3. And three – this one is smack dab in the centre of the universe – and it’s not good news – one in 50 Londoners are now homeless. Or to put that generally, the capital’s housing crisis is becoming ‘unmanageable.’ Average rents are now up around £2,700 a month. Yes, that’s right. Nearly £100 a day. It’s forcing lots of young adults to go back to the family nest, move back in with their parents. Here’s another neuron mushroom – a vocabulary addition. Those young adults moving back in with mum and dad are known as ‘boomerang kids.’

And everything connects. And they’re not desirable connections. It’s like gangrene. So one negative knock-on effect of the cost-of-living crisis is yet more workforce shortages for businesses in the capital. You drive people out of the city – especially central areas – you’re thinning out the workforce.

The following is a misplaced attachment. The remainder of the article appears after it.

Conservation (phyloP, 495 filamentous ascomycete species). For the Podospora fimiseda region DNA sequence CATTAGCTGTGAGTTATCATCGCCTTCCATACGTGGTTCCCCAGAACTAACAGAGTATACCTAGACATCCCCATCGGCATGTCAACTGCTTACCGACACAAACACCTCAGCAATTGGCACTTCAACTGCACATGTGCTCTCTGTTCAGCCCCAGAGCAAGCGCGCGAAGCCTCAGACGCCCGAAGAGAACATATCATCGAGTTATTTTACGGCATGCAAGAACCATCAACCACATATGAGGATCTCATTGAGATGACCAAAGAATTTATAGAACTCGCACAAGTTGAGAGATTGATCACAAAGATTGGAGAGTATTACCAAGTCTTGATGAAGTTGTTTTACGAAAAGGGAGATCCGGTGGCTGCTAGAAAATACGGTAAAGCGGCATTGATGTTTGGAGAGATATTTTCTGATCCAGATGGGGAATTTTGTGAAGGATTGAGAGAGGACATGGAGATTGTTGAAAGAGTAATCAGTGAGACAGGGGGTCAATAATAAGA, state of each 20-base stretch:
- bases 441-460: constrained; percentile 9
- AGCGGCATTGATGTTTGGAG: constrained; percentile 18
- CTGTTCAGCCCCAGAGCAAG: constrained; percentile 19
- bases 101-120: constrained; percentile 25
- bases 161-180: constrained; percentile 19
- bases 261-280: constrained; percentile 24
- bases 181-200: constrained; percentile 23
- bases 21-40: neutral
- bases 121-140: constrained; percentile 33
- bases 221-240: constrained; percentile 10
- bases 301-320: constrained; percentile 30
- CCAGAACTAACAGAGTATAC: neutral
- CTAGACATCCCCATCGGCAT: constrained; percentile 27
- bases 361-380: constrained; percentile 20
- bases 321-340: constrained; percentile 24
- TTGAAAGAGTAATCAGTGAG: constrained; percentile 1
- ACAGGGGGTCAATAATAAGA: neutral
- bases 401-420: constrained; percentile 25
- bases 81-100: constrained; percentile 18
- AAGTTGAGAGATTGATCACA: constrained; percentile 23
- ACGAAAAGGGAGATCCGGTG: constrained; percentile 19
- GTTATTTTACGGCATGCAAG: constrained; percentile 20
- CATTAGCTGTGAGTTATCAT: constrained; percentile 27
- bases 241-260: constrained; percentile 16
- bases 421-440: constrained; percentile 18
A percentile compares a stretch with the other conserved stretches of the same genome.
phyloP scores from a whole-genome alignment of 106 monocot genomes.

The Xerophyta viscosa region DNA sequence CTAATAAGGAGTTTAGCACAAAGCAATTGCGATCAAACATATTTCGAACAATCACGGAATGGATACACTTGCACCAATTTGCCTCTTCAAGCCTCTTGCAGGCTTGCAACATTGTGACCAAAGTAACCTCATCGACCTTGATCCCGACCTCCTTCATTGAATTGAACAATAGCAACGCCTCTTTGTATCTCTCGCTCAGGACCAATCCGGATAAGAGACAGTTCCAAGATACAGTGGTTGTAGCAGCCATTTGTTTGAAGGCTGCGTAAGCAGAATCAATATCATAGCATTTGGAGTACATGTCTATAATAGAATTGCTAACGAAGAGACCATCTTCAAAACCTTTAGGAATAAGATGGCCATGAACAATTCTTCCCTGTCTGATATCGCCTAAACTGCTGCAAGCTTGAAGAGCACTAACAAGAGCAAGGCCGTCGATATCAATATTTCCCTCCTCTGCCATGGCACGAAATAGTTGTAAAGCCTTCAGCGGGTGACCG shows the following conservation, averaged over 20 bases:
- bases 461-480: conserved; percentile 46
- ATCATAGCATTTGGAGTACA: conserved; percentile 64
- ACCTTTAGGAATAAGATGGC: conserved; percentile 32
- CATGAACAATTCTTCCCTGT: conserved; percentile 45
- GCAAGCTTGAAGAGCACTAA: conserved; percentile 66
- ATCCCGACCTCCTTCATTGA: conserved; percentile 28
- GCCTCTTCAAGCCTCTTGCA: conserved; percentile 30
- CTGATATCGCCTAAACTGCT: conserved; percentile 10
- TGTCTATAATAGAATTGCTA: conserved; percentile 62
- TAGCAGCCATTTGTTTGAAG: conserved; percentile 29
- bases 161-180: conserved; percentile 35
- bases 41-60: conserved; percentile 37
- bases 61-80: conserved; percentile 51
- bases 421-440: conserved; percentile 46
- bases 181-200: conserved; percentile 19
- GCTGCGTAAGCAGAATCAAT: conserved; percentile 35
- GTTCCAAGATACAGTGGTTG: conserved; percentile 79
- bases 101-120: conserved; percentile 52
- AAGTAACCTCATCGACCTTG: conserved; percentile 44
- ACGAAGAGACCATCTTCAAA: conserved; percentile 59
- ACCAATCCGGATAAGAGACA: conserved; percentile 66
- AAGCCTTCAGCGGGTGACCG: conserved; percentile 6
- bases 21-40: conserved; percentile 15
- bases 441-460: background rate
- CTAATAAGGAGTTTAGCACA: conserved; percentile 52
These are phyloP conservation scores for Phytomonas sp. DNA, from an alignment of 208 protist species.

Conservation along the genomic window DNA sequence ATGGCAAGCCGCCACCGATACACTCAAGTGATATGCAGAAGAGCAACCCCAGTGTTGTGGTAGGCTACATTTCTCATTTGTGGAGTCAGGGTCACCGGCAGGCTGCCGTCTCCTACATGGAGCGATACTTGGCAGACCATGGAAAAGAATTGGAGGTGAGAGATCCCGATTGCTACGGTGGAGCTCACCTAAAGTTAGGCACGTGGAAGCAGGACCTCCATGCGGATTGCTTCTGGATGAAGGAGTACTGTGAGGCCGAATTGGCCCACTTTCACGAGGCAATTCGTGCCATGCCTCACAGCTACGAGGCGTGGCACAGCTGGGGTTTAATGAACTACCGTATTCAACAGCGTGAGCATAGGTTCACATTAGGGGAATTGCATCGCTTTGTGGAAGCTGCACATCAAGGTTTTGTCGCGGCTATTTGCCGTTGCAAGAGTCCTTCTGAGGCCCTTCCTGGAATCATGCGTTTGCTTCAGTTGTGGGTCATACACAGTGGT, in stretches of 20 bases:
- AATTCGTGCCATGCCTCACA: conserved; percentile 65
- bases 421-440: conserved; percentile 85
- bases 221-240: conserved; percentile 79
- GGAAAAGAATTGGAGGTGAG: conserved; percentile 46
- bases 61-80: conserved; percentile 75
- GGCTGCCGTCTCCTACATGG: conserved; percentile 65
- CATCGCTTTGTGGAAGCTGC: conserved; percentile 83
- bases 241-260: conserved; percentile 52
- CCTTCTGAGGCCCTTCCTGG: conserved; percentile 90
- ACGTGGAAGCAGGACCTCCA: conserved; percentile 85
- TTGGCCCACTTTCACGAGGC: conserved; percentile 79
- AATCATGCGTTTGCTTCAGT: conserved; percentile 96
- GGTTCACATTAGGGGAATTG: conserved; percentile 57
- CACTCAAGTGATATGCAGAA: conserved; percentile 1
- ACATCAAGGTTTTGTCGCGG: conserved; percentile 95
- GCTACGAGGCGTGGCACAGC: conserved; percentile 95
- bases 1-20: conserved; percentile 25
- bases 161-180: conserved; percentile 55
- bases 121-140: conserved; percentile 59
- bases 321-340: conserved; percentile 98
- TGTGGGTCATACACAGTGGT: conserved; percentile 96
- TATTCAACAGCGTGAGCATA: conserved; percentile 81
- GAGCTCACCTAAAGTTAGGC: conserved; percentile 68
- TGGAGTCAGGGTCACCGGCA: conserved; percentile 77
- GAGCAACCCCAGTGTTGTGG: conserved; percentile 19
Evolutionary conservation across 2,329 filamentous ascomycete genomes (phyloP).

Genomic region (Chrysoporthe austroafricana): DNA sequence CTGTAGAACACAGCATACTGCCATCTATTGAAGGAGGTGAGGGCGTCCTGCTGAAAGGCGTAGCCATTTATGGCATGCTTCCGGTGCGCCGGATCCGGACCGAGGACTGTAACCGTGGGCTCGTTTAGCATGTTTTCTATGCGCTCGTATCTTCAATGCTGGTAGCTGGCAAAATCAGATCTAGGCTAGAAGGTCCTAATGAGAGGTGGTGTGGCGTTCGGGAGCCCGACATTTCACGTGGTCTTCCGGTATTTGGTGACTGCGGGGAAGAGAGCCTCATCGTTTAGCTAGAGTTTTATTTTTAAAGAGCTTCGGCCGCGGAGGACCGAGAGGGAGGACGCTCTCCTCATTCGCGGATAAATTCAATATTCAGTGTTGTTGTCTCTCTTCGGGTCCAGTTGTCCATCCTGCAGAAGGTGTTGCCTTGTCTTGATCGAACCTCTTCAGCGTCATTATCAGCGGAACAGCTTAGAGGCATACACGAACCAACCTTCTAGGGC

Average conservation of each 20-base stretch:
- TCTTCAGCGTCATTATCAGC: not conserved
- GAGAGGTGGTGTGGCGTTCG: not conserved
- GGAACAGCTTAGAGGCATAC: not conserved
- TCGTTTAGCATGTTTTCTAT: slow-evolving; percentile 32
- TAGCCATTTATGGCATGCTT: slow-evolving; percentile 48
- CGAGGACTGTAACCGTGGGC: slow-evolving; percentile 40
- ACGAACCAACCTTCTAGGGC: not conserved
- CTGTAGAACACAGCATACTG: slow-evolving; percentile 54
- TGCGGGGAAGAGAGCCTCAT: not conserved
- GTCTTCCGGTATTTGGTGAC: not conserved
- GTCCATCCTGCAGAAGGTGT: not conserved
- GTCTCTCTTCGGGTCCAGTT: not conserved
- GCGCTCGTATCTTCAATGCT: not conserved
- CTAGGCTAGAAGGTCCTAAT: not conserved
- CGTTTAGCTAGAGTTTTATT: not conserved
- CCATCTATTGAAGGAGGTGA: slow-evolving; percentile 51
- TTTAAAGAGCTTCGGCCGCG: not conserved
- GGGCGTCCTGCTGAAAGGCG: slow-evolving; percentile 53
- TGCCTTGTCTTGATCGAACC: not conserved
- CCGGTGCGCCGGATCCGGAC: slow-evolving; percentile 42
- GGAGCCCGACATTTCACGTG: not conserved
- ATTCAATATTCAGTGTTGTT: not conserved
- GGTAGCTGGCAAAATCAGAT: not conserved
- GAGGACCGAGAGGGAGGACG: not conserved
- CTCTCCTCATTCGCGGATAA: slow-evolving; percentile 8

And on it goes. It’s a downward slide. And if it compounds, gathers force – well, good luck trying to stop an avalanche.

And that’s all by way of a preamble.

Back to Virginia Woolf for a moment. The part of London she liked least was the London of her childhood. Kensington. She said the move to Gordon Square in Bloomsbury was exchanging the “respectable mummified humbug” of Kensington for “life crude and impertinent but living.” She said she felt herself for the first time, “fully alive.” Life at the Gordon Square house wasn’t stiff, wasn’t stuffy, didn’t operate under anything like the constraints she’d grown up with in the Hyde Park Gate family house in Kensington. Her brothers were able to bring their Cambridge University friends to Gordon Square; that for the most part wasn’t on at Kensington. At Cambridge the young men were all disciples of the philosopher G. E. Moore, who’d written, “by far the most valuable things are the pleasures of human intercourse and the enjoyment of beautiful things…it is they that form the rational ultimate end of social progress.”